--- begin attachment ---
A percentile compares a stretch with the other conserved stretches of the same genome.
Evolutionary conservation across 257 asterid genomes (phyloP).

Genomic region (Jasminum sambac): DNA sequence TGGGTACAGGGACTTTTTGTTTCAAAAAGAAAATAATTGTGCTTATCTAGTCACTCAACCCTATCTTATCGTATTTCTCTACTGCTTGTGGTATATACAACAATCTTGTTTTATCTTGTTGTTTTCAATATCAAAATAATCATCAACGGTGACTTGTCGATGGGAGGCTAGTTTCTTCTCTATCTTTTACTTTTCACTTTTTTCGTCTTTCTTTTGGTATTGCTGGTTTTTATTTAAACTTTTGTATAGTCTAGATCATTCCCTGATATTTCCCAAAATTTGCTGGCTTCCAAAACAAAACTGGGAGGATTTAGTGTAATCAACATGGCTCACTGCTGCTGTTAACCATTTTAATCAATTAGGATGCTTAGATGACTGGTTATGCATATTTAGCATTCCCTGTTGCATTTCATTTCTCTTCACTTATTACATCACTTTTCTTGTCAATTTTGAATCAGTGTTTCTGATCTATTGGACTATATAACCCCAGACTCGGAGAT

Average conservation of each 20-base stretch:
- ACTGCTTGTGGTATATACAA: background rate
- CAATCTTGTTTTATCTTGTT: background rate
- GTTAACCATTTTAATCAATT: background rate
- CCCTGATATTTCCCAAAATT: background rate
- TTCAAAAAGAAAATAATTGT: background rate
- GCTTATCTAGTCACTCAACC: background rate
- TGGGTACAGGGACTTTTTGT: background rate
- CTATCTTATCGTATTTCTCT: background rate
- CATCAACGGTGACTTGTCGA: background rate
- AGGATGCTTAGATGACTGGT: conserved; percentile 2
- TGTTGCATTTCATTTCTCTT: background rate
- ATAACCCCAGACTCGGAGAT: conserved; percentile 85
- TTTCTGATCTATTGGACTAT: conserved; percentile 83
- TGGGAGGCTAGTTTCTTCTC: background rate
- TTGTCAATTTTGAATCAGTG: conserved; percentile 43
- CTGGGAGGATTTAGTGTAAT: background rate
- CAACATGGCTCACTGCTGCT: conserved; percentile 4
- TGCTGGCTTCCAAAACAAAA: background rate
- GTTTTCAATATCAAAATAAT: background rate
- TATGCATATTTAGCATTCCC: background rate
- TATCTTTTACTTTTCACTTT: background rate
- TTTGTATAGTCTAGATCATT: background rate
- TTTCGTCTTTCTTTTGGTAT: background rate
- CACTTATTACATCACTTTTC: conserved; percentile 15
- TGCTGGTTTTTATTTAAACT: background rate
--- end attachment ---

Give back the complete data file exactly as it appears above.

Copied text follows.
A percentile compares a stretch with the other conserved stretches of the same genome.
Evolutionary conservation across 257 asterid genomes (phyloP).

Genomic region (Jasminum sambac): DNA sequence TGGGTACAGGGACTTTTTGTTTCAAAAAGAAAATAATTGTGCTTATCTAGTCACTCAACCCTATCTTATCGTATTTCTCTACTGCTTGTGGTATATACAACAATCTTGTTTTATCTTGTTGTTTTCAATATCAAAATAATCATCAACGGTGACTTGTCGATGGGAGGCTAGTTTCTTCTCTATCTTTTACTTTTCACTTTTTTCGTCTTTCTTTTGGTATTGCTGGTTTTTATTTAAACTTTTGTATAGTCTAGATCATTCCCTGATATTTCCCAAAATTTGCTGGCTTCCAAAACAAAACTGGGAGGATTTAGTGTAATCAACATGGCTCACTGCTGCTGTTAACCATTTTAATCAATTAGGATGCTTAGATGACTGGTTATGCATATTTAGCATTCCCTGTTGCATTTCATTTCTCTTCACTTATTACATCACTTTTCTTGTCAATTTTGAATCAGTGTTTCTGATCTATTGGACTATATAACCCCAGACTCGGAGAT

Average conservation of each 20-base stretch:
- ACTGCTTGTGGTATATACAA: background rate
- CAATCTTGTTTTATCTTGTT: background rate
- GTTAACCATTTTAATCAATT: background rate
- CCCTGATATTTCCCAAAATT: background rate
- TTCAAAAAGAAAATAATTGT: background rate
- GCTTATCTAGTCACTCAACC: background rate
- TGGGTACAGGGACTTTTTGT: background rate
- CTATCTTATCGTATTTCTCT: background rate
- CATCAACGGTGACTTGTCGA: background rate
- AGGATGCTTAGATGACTGGT: conserved; percentile 2
- TGTTGCATTTCATTTCTCTT: background rate
- ATAACCCCAGACTCGGAGAT: conserved; percentile 85
- TTTCTGATCTATTGGACTAT: conserved; percentile 83
- TGGGAGGCTAGTTTCTTCTC: background rate
- TTGTCAATTTTGAATCAGTG: conserved; percentile 43
- CTGGGAGGATTTAGTGTAAT: background rate
- CAACATGGCTCACTGCTGCT: conserved; percentile 4
- TGCTGGCTTCCAAAACAAAA: background rate
- GTTTTCAATATCAAAATAAT: background rate
- TATGCATATTTAGCATTCCC: background rate
- TATCTTTTACTTTTCACTTT: background rate
- TTTGTATAGTCTAGATCATT: background rate
- TTTCGTCTTTCTTTTGGTAT: background rate
- CACTTATTACATCACTTTTC: conserved; percentile 15
- TGCTGGTTTTTATTTAAACT: background rate